So provide them with a scratching post.

This can be made from a piece of wood with some carpet tacked or glued to it.

Or you can buy commercial scratching posts. These come in all shapes and sizes and many include toys and places to hide for your cat.

Our cats love their scratching post. Cats are pretty smart and quickly figure out that the only time they don’t get clapped at for scratching is when they use the scratching post.

Eliminate unwanted behaviours one at a time

This method of training can be used to discourage any unwanted behavior in your cat such as jumping on worktops or on furniture.

We have had several cats over the past 30 years and they have never been allowed onto worktops, into our bedroom, (they sit outside the open door in the morning patiently waiting for me to get up and give them breakfast) or to scratch the carpets or furniture.

However, I would advise eliminating one problem at a time.

If you are clapping your hands and saying “No” for every unwanted behavior you could just end up with a very nervous and confused cat.

So, work on whichever is the most pressing problem first and when that has been solved, move on to the next.


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    • craftybegonia profile image

      craftybegonia 4 years ago from Southwestern, United States

      Very useful!

    • annerivendell profile image
      Author

      annerivendell 4 years ago from Dublin, Ireland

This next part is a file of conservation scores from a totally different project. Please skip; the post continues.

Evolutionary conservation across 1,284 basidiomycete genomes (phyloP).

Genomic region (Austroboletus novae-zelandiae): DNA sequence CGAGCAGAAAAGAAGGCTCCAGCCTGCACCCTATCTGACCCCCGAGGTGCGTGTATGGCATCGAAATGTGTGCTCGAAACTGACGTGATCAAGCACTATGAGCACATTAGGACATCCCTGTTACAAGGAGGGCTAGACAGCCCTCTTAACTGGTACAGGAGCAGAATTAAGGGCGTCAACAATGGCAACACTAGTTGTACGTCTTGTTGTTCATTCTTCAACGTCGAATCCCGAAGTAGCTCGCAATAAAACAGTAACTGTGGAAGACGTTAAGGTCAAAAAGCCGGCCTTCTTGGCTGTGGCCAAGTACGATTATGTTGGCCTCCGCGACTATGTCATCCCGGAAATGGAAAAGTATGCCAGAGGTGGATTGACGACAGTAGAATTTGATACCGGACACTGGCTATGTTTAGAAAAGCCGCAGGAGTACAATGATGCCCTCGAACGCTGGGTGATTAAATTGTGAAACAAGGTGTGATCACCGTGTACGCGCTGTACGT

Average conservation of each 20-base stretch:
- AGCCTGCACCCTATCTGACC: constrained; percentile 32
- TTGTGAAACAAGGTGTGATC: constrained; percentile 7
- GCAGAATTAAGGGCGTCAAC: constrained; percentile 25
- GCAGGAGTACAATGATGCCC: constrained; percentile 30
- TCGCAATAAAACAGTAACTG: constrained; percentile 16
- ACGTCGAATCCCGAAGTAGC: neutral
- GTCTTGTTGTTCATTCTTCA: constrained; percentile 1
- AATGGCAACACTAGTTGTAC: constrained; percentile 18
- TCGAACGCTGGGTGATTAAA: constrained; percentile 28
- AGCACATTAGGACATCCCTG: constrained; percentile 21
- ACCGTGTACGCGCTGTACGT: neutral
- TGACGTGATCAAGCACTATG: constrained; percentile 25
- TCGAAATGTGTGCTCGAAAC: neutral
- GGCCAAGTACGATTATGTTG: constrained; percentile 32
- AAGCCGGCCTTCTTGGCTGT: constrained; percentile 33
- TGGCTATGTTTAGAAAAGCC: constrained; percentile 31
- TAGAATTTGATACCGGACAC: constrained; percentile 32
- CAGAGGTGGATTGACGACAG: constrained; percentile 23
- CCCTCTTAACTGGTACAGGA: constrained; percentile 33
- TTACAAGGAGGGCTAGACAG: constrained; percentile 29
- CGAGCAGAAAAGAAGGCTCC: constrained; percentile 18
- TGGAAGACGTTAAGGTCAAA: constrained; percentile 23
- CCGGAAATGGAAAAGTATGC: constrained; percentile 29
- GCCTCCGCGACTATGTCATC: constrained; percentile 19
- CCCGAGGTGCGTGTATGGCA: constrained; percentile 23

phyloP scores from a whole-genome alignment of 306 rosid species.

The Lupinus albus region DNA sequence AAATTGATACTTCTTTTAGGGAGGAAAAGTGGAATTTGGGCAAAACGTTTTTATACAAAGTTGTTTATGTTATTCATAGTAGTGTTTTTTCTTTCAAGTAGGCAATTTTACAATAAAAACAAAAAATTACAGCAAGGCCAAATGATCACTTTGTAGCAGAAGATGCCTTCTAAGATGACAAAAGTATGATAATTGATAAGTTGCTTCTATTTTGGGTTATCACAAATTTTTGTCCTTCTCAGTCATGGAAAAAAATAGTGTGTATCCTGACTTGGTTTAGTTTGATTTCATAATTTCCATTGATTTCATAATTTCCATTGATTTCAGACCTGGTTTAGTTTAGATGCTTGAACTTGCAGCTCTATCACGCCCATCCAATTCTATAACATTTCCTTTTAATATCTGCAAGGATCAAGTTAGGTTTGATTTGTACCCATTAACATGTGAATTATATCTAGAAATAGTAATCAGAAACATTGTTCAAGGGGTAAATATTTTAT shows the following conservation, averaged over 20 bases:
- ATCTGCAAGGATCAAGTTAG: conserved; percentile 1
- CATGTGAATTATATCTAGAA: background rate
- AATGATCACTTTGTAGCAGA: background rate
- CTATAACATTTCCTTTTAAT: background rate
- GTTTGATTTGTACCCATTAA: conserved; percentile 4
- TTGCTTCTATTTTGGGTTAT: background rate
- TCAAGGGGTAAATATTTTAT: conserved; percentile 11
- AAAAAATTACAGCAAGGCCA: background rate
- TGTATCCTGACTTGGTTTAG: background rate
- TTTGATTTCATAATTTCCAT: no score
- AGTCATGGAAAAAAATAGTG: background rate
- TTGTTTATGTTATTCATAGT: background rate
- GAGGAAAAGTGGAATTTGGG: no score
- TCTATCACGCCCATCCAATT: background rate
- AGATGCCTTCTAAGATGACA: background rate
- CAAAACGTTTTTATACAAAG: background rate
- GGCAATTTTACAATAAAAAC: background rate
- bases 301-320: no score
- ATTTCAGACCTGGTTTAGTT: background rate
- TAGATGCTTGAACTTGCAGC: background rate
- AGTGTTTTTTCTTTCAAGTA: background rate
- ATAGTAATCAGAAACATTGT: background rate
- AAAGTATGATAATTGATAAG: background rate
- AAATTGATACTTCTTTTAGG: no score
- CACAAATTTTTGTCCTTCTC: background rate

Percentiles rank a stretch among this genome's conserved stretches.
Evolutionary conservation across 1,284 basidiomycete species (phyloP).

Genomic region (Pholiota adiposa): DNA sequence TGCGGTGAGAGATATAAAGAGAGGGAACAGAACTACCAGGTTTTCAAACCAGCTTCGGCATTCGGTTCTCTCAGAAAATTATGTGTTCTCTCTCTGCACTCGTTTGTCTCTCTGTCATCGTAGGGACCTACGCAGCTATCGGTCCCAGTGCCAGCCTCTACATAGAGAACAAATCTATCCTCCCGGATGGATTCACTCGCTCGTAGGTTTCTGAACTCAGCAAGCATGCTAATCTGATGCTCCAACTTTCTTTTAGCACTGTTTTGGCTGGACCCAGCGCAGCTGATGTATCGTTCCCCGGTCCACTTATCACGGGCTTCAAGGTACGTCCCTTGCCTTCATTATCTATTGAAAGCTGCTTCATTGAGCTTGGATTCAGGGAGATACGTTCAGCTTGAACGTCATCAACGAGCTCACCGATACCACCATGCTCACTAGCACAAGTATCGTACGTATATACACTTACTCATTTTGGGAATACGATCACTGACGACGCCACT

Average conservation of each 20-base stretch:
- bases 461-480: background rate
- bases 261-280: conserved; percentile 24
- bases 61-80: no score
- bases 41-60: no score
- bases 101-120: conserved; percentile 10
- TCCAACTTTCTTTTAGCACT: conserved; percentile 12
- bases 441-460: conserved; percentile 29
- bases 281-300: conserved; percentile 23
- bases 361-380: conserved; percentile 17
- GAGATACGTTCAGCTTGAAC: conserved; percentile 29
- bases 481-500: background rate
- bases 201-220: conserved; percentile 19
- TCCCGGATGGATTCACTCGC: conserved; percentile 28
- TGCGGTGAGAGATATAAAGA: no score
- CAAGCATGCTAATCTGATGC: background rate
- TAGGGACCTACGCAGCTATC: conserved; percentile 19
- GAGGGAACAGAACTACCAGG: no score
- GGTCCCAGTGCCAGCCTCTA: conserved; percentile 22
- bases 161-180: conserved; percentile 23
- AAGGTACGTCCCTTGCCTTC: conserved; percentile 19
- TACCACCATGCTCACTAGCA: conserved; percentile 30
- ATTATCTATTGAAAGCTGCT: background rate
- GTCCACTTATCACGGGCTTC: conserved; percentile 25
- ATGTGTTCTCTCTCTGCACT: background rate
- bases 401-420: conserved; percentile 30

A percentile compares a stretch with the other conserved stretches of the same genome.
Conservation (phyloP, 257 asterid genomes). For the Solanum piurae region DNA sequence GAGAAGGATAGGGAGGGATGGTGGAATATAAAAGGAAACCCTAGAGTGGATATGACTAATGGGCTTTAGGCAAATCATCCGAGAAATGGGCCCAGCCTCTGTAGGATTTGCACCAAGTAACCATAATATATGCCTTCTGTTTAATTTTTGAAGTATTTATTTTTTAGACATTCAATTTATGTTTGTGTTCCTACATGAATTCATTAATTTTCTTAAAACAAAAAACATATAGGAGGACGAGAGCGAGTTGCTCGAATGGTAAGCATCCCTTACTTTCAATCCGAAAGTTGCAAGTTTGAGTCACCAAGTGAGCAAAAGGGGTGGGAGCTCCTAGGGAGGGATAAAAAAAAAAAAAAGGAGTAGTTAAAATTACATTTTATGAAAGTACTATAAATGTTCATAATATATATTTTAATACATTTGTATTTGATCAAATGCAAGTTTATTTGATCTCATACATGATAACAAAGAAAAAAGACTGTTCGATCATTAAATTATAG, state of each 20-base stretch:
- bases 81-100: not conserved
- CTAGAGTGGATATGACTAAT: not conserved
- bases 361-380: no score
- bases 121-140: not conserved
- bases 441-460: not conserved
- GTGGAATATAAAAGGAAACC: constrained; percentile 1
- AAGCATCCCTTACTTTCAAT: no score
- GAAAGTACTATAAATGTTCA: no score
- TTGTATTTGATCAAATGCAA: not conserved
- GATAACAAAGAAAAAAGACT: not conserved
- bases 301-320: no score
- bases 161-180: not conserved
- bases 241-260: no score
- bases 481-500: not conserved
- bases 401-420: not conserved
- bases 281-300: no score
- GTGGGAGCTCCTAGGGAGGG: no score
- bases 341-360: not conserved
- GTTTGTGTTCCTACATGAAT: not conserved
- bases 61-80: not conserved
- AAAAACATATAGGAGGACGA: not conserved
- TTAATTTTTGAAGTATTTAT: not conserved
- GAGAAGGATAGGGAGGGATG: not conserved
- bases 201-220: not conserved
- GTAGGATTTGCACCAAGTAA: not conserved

Thank you, Craftybegonia (what a great username!). Glad you found it useful.

    • sgiguere profile image

      Stephanie Giguere 4 years ago from Marlborough MA

      Great advice! I have a little kitten right now and we are discouraging him from being on the table by squirting him with a spray bottle. It works pretty effectively too.

    • Paradise7 profile image

      Paradise7 4 years ago from Upstate New York

      Excellent advice. That "no" with a handclap, used consistently, will definitely solve the problem. A scratching post is also a must, if you are a humane cat owner.

    • Glimmer Twin Fan profile image

      Glimmer Twin Fan 4 years ago

      My cat did this all the time. One way I stopped it was buy a big roll of double sided tape and put it on the furniture she was scratching. Worked like a charm. Unfortunately it looked really bad, but I would take it off if I had visitors.

    • annerivendell profile image
      Author

      annerivendell 4 years ago from Dublin, Ireland

      Thanks for all the comments. @sgiguere, yes some people do recommend a spray bottle and it does work. I found 2 problems with it though: Firstly it wasn't always to hand and secondly I hate the way the cat or kitten flinches when they see the bottle. It makes me feel as though I'm being cruel. Also, we had one had who would just flinch and shake his head, then continue doing whatever he was doing! We named him Cheeky Charlie!

    • Lee Tea profile image

      Lee Tea 3 years ago from Erie, PA

      My 6 year old has been wanting to make our cat a scratching post for a while now, and I love your design - think we'll do one this weekend. The sooner the better!

    • annerivendell profile image
      Author

      annerivendell 3 years ago from Dublin, Ireland

      Aw, have fun :-) And I'm sure your cat will too!